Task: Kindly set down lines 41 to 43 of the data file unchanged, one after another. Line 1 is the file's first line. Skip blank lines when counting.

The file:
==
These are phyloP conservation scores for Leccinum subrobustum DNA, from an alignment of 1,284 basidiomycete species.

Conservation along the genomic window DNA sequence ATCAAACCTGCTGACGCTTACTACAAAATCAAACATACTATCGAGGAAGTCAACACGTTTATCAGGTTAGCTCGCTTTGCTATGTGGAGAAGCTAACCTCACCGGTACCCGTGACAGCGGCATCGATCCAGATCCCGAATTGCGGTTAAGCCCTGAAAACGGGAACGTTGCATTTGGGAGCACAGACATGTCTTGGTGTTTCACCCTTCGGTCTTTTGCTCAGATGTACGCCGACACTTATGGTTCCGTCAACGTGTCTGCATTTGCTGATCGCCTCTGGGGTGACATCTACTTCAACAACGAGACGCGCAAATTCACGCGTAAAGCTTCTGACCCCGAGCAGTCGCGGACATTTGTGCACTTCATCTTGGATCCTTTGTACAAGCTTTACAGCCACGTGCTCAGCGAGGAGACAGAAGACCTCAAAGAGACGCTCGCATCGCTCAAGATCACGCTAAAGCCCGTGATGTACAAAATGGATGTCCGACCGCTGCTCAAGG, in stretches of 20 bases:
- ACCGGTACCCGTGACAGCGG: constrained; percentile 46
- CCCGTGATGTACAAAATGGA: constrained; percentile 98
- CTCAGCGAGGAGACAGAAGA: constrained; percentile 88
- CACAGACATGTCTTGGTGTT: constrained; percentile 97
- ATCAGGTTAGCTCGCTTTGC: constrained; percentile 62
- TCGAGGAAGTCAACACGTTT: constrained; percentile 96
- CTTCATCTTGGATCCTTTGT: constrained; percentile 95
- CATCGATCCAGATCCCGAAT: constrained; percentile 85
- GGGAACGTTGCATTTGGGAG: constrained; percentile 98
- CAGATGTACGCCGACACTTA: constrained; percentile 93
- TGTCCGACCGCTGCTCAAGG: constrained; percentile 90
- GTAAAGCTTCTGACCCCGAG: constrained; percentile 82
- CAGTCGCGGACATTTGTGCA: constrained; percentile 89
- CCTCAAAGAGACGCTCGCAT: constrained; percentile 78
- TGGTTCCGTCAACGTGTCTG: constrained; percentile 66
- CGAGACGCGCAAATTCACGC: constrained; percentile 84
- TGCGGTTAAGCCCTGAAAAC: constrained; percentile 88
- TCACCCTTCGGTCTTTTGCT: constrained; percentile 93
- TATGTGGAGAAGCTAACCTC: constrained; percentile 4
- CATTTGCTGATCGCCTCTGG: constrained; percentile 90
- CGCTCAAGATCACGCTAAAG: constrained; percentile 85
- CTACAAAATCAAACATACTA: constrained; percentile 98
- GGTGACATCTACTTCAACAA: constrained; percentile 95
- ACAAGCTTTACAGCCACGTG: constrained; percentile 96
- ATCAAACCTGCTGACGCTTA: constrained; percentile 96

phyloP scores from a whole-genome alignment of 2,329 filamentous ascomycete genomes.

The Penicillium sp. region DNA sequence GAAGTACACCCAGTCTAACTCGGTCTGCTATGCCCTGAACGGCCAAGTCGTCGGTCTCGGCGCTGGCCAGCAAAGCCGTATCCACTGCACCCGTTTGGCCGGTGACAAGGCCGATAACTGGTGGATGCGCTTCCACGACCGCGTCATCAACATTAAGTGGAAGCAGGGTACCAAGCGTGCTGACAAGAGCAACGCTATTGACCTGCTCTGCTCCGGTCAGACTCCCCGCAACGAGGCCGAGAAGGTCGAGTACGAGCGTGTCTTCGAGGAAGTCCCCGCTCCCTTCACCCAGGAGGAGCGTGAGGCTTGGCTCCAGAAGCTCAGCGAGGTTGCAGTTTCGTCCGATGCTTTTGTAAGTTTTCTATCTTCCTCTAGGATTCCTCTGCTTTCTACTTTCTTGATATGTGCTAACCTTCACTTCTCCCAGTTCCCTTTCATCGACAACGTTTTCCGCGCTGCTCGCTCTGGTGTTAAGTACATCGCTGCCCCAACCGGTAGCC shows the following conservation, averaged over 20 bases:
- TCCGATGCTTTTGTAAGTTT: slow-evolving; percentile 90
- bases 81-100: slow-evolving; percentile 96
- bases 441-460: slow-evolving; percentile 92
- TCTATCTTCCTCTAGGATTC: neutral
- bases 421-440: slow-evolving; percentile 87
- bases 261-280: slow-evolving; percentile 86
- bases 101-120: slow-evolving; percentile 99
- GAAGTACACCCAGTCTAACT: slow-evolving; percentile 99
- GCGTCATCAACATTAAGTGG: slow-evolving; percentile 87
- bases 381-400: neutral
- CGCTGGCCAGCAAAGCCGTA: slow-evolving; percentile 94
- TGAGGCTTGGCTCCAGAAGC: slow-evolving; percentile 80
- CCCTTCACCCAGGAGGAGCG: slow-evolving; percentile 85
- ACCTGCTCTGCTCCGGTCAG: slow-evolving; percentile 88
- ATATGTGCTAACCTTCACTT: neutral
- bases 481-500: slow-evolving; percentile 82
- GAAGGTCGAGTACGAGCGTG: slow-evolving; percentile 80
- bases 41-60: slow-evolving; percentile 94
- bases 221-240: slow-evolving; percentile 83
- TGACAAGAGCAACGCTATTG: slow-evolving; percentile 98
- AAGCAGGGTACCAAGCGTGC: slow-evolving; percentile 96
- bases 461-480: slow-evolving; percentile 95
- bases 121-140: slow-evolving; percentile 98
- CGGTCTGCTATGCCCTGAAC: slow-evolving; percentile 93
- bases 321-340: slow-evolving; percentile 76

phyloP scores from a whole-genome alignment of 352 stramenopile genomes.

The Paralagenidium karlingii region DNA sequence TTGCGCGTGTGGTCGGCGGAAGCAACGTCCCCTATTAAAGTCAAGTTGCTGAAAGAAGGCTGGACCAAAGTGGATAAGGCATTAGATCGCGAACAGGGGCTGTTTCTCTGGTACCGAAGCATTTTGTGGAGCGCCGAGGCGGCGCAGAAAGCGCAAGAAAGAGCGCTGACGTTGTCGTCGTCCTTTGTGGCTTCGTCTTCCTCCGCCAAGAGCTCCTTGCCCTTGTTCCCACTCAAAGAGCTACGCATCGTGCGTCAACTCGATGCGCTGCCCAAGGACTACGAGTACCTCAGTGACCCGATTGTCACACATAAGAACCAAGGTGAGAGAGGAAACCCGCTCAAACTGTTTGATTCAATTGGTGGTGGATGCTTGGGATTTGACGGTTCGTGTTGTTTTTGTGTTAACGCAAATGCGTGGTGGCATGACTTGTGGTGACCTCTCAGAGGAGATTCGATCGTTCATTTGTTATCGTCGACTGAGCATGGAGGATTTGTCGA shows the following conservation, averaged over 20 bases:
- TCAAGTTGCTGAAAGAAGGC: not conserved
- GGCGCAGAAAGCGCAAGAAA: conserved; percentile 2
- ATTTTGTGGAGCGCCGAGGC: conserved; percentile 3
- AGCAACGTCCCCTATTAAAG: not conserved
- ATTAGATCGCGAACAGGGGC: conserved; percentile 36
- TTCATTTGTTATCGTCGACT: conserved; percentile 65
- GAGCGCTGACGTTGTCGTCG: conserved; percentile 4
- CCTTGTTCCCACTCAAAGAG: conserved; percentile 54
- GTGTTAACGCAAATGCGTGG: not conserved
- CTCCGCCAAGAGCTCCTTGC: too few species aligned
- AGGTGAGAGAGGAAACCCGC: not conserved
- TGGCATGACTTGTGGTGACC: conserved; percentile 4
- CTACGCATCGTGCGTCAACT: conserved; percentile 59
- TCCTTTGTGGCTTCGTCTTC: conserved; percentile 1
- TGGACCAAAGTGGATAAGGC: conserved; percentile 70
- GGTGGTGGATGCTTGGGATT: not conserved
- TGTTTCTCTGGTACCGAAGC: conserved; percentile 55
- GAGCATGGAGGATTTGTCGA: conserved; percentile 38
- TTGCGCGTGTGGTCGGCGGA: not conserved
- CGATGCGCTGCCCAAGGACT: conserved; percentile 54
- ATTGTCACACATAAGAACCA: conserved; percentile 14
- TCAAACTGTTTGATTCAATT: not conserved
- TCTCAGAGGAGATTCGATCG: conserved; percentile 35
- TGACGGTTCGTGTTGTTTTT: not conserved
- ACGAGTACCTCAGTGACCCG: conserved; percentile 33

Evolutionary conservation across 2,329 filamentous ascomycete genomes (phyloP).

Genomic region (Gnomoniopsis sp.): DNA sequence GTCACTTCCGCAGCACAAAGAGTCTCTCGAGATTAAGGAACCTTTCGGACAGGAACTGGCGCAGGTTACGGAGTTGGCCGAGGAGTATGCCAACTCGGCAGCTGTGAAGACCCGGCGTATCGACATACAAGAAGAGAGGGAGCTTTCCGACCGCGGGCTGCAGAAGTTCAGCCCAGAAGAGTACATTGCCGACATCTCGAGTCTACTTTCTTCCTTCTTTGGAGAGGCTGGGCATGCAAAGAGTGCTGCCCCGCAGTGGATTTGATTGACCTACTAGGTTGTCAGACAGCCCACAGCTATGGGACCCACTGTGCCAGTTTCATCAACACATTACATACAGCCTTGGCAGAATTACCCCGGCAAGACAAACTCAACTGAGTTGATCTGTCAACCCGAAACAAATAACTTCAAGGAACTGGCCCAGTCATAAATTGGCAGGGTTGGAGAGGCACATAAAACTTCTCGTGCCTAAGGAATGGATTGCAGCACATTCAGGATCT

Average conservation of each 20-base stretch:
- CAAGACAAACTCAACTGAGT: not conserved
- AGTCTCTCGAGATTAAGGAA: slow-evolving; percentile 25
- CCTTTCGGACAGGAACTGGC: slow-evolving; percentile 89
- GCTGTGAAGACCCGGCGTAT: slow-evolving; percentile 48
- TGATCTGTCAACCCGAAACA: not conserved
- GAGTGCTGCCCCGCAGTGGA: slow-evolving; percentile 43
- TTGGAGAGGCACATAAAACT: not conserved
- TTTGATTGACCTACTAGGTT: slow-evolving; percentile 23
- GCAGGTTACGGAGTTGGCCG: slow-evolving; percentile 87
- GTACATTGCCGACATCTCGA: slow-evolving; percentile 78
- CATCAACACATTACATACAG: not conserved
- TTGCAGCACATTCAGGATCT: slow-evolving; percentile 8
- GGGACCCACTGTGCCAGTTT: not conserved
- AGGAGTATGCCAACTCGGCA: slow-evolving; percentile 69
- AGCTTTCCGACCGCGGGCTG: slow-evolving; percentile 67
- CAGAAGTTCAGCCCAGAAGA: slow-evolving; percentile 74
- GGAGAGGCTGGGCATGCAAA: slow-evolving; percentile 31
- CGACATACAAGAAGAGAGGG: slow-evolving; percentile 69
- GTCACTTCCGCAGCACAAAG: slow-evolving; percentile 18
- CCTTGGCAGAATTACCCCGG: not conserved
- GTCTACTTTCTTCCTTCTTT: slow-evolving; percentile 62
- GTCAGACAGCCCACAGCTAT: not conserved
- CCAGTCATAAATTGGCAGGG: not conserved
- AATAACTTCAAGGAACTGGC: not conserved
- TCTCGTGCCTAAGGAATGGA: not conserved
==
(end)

- TGAGGCTTGGCTCCAGAAGC: slow-evolving; percentile 80
- CCCTTCACCCAGGAGGAGCG: slow-evolving; percentile 85
- ACCTGCTCTGCTCCGGTCAG: slow-evolving; percentile 88